30ml Jameson Gold Reserve
30ml dry vermouth
5ml Pernod Absinthe
3 dashes Boker’s Bitters
Stir down and serve up in a cocktail glass.
Adapted from Harry Johnson’s Bartenders Manual
Ah, March; the start of Autumn. Leaves are falling, and so too the drinkers packing the pubs today: St Patrick’s Day. Today, the Irish pubs will be full with Paddys, Guinness a-pouring, a sea of green and streams of whiskey flowing. But there won’t be a lot of cocktails, so take a look at this drink from our archives.
For some reason there’s few cocktails calling for Irish whiskey. Perhaps you can put it down to a no-nonsense Irish attitude to drinking, as summed up by Irish band the Pogues:
“When the world is too dark/ And I need a light inside of me/ I’ll walk into a bar/ And drink fifteen pints of beer.”
And yet, a good drop of the Irish — something with a bit of weight to it — is ideal for mixing. Not as big in the mix as rye, nor as smoky as some Scotch, Irish whiskey hits that Goldilocks quotient of being ‘just right’, as it is here in the Black Thorn.
Like the day after a night on the tiles in an Irish bar, there’s a little confusion surrounding recipes for this drink (Boothby’s World Drinks, 1934, describes five different recipes). Often the recipe calls for sloe gin — which makes sense, given that the blackthorn tree begets sloe berries from its thorny branches. For its part, The PDT Cocktail Book helpfully distinguishes between a Black Thorn (English) with sloe gin and the Black Thorn (Irish). Dig out Gaz Regan’s Joy of Mixology and you’ll see he’s tweaked The Savoy Cocktail Book’s recipe, switching in sweet vermouth for the dry and altering the proportions to be more Manhattan-like. But turn to Harry Johnson’s 1934 Bartenders Manual and you’ll see the recipe we like.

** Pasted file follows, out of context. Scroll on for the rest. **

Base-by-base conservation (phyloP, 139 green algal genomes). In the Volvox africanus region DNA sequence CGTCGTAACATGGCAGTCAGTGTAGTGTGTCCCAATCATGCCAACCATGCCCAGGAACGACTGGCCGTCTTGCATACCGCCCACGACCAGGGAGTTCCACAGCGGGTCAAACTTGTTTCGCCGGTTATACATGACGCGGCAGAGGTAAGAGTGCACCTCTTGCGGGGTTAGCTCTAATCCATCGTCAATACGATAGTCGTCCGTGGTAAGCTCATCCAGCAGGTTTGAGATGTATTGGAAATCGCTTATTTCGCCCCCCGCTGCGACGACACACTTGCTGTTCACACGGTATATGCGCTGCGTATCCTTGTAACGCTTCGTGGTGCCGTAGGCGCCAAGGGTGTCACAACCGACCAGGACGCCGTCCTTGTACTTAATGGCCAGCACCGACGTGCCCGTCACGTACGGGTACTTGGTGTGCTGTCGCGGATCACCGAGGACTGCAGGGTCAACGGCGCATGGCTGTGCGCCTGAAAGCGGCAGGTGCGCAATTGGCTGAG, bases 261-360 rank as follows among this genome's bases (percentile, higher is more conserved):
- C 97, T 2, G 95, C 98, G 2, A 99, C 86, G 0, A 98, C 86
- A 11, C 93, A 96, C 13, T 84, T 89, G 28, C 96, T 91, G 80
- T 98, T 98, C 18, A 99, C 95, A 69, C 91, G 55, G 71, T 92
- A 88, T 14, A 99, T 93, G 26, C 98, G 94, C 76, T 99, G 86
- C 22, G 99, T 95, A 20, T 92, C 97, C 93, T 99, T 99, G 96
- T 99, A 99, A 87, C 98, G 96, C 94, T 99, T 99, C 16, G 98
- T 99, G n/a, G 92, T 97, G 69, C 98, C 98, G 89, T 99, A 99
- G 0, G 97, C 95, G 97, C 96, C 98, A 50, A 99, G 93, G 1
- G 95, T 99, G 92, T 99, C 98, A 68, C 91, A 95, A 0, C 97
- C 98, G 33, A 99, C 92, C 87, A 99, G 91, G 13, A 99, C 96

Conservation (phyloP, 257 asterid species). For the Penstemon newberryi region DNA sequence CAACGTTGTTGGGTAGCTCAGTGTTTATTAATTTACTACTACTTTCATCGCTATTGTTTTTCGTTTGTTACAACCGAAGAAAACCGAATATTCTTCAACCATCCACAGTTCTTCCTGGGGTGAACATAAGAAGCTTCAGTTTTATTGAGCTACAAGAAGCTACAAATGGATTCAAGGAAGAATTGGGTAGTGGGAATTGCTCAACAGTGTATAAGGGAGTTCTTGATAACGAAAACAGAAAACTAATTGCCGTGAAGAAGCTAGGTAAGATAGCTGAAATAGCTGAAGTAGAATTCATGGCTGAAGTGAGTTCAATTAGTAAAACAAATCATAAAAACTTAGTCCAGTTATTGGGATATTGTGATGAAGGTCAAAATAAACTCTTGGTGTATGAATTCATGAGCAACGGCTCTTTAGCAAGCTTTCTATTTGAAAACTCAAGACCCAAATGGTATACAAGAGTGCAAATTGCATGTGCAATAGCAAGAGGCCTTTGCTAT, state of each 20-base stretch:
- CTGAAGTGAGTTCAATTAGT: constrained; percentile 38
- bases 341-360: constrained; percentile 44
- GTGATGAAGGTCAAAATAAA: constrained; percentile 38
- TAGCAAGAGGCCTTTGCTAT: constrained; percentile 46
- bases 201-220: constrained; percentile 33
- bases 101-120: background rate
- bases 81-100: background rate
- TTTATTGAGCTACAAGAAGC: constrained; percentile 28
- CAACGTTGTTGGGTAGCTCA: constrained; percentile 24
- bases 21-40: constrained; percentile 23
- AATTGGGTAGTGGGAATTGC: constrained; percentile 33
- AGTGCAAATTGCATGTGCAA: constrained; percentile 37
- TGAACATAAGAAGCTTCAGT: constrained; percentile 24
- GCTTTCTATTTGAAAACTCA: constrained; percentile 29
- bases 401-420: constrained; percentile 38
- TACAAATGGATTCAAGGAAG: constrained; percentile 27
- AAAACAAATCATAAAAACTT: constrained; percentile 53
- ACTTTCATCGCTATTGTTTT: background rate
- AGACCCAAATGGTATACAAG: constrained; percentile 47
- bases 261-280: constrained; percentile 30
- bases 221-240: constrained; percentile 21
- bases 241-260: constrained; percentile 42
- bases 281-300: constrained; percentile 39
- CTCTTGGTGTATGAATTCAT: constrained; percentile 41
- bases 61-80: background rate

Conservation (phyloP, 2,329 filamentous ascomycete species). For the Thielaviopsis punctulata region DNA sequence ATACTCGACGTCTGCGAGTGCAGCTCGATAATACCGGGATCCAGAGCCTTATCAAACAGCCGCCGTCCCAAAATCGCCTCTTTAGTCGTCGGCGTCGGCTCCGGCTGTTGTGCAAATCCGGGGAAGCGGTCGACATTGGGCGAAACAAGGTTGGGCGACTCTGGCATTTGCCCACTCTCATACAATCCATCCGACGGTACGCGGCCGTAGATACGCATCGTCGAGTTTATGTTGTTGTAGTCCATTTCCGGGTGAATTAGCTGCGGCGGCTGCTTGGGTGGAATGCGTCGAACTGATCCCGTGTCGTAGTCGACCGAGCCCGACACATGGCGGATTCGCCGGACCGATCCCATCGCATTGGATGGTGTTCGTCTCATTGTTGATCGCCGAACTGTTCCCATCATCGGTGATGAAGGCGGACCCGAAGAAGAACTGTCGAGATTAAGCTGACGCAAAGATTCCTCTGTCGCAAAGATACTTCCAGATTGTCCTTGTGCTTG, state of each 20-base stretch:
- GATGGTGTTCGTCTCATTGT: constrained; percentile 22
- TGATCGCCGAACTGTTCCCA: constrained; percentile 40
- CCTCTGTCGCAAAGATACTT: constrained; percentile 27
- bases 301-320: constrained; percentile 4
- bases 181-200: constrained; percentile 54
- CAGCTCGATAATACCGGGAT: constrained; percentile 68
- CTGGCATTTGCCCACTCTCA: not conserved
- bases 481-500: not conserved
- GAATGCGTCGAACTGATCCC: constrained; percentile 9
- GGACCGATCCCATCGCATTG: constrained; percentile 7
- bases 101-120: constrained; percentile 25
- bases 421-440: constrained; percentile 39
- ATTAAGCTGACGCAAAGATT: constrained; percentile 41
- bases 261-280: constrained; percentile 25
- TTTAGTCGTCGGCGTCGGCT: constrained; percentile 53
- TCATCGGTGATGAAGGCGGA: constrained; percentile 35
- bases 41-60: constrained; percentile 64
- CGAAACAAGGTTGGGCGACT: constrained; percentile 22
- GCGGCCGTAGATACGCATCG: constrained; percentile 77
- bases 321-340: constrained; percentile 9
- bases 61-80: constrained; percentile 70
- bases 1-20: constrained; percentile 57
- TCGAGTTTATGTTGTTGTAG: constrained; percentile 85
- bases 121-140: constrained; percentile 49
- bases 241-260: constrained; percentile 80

Cocktail historians Jared Brown and Anastatia Miller write that Johnson named this drink so as to distinguish it from another one, the Thorn cocktail. Yet maybe that’s not quite right, given the Black Thorn’s decidedly non-black colour. The Thorn, on the other hand, calls for Calisaya, a dark,herbal bitter likely to result in a darker drink.
Whatever the reason Johnson named the drink so, I’d like to think that it is more to do with the plummy, fruity character of the drink and an effort to make something become more than the sum of its parts — a drink reminiscent of sloe berries, say — with whatever ingredients were on hand.
Either way, the reason for drinking this is that it is delicious. And what’s a good, no-nonsense reason to drink?
As the Pogues’ Shane MacGowan once said, “I drink because I’m thirsty.”